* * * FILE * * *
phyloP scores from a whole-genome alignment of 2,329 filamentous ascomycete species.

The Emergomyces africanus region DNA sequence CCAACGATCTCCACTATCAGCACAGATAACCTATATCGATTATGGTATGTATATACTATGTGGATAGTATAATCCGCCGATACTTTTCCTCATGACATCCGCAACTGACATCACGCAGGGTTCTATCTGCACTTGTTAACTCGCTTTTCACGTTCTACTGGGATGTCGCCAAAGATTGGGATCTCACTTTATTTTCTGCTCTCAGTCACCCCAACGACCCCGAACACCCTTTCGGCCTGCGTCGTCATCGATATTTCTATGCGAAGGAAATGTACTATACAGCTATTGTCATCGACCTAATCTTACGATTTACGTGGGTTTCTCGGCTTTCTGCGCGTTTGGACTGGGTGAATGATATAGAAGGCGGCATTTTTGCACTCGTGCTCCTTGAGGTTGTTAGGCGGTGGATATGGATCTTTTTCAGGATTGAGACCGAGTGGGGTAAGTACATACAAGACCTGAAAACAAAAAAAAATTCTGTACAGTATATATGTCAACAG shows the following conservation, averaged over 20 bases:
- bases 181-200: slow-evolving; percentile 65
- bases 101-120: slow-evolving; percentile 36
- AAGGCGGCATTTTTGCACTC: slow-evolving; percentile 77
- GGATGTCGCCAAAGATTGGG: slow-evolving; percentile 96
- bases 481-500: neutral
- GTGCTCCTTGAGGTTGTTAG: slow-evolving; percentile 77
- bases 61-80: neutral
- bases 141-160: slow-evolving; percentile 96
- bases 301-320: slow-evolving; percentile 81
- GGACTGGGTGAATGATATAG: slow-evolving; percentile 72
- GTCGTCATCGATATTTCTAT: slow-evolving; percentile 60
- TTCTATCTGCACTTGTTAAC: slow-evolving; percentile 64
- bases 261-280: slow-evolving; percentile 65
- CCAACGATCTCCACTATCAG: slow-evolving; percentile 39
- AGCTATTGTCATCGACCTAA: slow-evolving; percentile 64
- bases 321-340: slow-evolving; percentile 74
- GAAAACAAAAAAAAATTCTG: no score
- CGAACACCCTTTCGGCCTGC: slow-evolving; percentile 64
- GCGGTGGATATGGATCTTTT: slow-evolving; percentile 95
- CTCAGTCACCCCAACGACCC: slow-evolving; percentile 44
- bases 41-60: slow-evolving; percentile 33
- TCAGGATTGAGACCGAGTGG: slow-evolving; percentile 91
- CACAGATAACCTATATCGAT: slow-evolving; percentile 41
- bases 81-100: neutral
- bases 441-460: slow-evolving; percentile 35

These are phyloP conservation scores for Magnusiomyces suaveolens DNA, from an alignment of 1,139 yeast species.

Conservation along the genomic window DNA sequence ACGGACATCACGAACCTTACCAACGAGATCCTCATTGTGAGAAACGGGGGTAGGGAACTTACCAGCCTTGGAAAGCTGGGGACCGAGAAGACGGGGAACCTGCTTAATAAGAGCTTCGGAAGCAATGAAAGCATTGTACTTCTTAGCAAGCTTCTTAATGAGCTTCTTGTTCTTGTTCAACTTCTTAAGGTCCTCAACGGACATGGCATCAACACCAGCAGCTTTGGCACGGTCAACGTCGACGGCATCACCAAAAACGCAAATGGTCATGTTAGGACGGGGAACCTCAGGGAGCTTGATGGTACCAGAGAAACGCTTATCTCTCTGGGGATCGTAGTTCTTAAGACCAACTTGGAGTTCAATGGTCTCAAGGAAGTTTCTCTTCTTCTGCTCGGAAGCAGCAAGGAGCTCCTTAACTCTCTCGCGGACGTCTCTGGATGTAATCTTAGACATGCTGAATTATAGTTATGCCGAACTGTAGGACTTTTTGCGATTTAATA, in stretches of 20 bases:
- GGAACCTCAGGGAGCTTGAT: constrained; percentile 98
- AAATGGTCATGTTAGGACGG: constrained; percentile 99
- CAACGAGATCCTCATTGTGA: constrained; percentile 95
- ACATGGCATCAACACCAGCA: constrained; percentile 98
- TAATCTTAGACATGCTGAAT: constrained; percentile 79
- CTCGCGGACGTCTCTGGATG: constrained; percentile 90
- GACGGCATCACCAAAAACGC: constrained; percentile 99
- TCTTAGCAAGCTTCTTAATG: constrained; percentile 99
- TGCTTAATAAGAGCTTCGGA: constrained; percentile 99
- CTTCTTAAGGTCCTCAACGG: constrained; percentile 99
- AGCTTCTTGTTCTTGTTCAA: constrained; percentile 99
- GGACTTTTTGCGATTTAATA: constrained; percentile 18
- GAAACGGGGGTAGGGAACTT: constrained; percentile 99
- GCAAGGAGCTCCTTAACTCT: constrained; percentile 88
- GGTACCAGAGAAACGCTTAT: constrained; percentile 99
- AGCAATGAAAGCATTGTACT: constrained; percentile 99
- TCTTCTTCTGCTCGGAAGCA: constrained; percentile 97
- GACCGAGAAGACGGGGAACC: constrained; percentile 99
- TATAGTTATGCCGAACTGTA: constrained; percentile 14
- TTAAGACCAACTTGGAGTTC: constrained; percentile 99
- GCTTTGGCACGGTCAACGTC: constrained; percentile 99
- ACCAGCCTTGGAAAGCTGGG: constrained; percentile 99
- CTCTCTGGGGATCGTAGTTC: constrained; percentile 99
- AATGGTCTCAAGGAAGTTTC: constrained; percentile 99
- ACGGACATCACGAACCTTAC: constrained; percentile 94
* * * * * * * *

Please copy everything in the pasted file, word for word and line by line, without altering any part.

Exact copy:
phyloP scores from a whole-genome alignment of 2,329 filamentous ascomycete species.

The Emergomyces africanus region DNA sequence CCAACGATCTCCACTATCAGCACAGATAACCTATATCGATTATGGTATGTATATACTATGTGGATAGTATAATCCGCCGATACTTTTCCTCATGACATCCGCAACTGACATCACGCAGGGTTCTATCTGCACTTGTTAACTCGCTTTTCACGTTCTACTGGGATGTCGCCAAAGATTGGGATCTCACTTTATTTTCTGCTCTCAGTCACCCCAACGACCCCGAACACCCTTTCGGCCTGCGTCGTCATCGATATTTCTATGCGAAGGAAATGTACTATACAGCTATTGTCATCGACCTAATCTTACGATTTACGTGGGTTTCTCGGCTTTCTGCGCGTTTGGACTGGGTGAATGATATAGAAGGCGGCATTTTTGCACTCGTGCTCCTTGAGGTTGTTAGGCGGTGGATATGGATCTTTTTCAGGATTGAGACCGAGTGGGGTAAGTACATACAAGACCTGAAAACAAAAAAAAATTCTGTACAGTATATATGTCAACAG shows the following conservation, averaged over 20 bases:
- bases 181-200: slow-evolving; percentile 65
- bases 101-120: slow-evolving; percentile 36
- AAGGCGGCATTTTTGCACTC: slow-evolving; percentile 77
- GGATGTCGCCAAAGATTGGG: slow-evolving; percentile 96
- bases 481-500: neutral
- GTGCTCCTTGAGGTTGTTAG: slow-evolving; percentile 77
- bases 61-80: neutral
- bases 141-160: slow-evolving; percentile 96
- bases 301-320: slow-evolving; percentile 81
- GGACTGGGTGAATGATATAG: slow-evolving; percentile 72
- GTCGTCATCGATATTTCTAT: slow-evolving; percentile 60
- TTCTATCTGCACTTGTTAAC: slow-evolving; percentile 64
- bases 261-280: slow-evolving; percentile 65
- CCAACGATCTCCACTATCAG: slow-evolving; percentile 39
- AGCTATTGTCATCGACCTAA: slow-evolving; percentile 64
- bases 321-340: slow-evolving; percentile 74
- GAAAACAAAAAAAAATTCTG: no score
- CGAACACCCTTTCGGCCTGC: slow-evolving; percentile 64
- GCGGTGGATATGGATCTTTT: slow-evolving; percentile 95
- CTCAGTCACCCCAACGACCC: slow-evolving; percentile 44
- bases 41-60: slow-evolving; percentile 33
- TCAGGATTGAGACCGAGTGG: slow-evolving; percentile 91
- CACAGATAACCTATATCGAT: slow-evolving; percentile 41
- bases 81-100: neutral
- bases 441-460: slow-evolving; percentile 35

These are phyloP conservation scores for Magnusiomyces suaveolens DNA, from an alignment of 1,139 yeast species.

Conservation along the genomic window DNA sequence ACGGACATCACGAACCTTACCAACGAGATCCTCATTGTGAGAAACGGGGGTAGGGAACTTACCAGCCTTGGAAAGCTGGGGACCGAGAAGACGGGGAACCTGCTTAATAAGAGCTTCGGAAGCAATGAAAGCATTGTACTTCTTAGCAAGCTTCTTAATGAGCTTCTTGTTCTTGTTCAACTTCTTAAGGTCCTCAACGGACATGGCATCAACACCAGCAGCTTTGGCACGGTCAACGTCGACGGCATCACCAAAAACGCAAATGGTCATGTTAGGACGGGGAACCTCAGGGAGCTTGATGGTACCAGAGAAACGCTTATCTCTCTGGGGATCGTAGTTCTTAAGACCAACTTGGAGTTCAATGGTCTCAAGGAAGTTTCTCTTCTTCTGCTCGGAAGCAGCAAGGAGCTCCTTAACTCTCTCGCGGACGTCTCTGGATGTAATCTTAGACATGCTGAATTATAGTTATGCCGAACTGTAGGACTTTTTGCGATTTAATA, in stretches of 20 bases:
- GGAACCTCAGGGAGCTTGAT: constrained; percentile 98
- AAATGGTCATGTTAGGACGG: constrained; percentile 99
- CAACGAGATCCTCATTGTGA: constrained; percentile 95
- ACATGGCATCAACACCAGCA: constrained; percentile 98
- TAATCTTAGACATGCTGAAT: constrained; percentile 79
- CTCGCGGACGTCTCTGGATG: constrained; percentile 90
- GACGGCATCACCAAAAACGC: constrained; percentile 99
- TCTTAGCAAGCTTCTTAATG: constrained; percentile 99
- TGCTTAATAAGAGCTTCGGA: constrained; percentile 99
- CTTCTTAAGGTCCTCAACGG: constrained; percentile 99
- AGCTTCTTGTTCTTGTTCAA: constrained; percentile 99
- GGACTTTTTGCGATTTAATA: constrained; percentile 18
- GAAACGGGGGTAGGGAACTT: constrained; percentile 99
- GCAAGGAGCTCCTTAACTCT: constrained; percentile 88
- GGTACCAGAGAAACGCTTAT: constrained; percentile 99
- AGCAATGAAAGCATTGTACT: constrained; percentile 99
- TCTTCTTCTGCTCGGAAGCA: constrained; percentile 97
- GACCGAGAAGACGGGGAACC: constrained; percentile 99
- TATAGTTATGCCGAACTGTA: constrained; percentile 14
- TTAAGACCAACTTGGAGTTC: constrained; percentile 99
- GCTTTGGCACGGTCAACGTC: constrained; percentile 99
- ACCAGCCTTGGAAAGCTGGG: constrained; percentile 99
- CTCTCTGGGGATCGTAGTTC: constrained; percentile 99
- AATGGTCTCAAGGAAGTTTC: constrained; percentile 99
- ACGGACATCACGAACCTTAC: constrained; percentile 94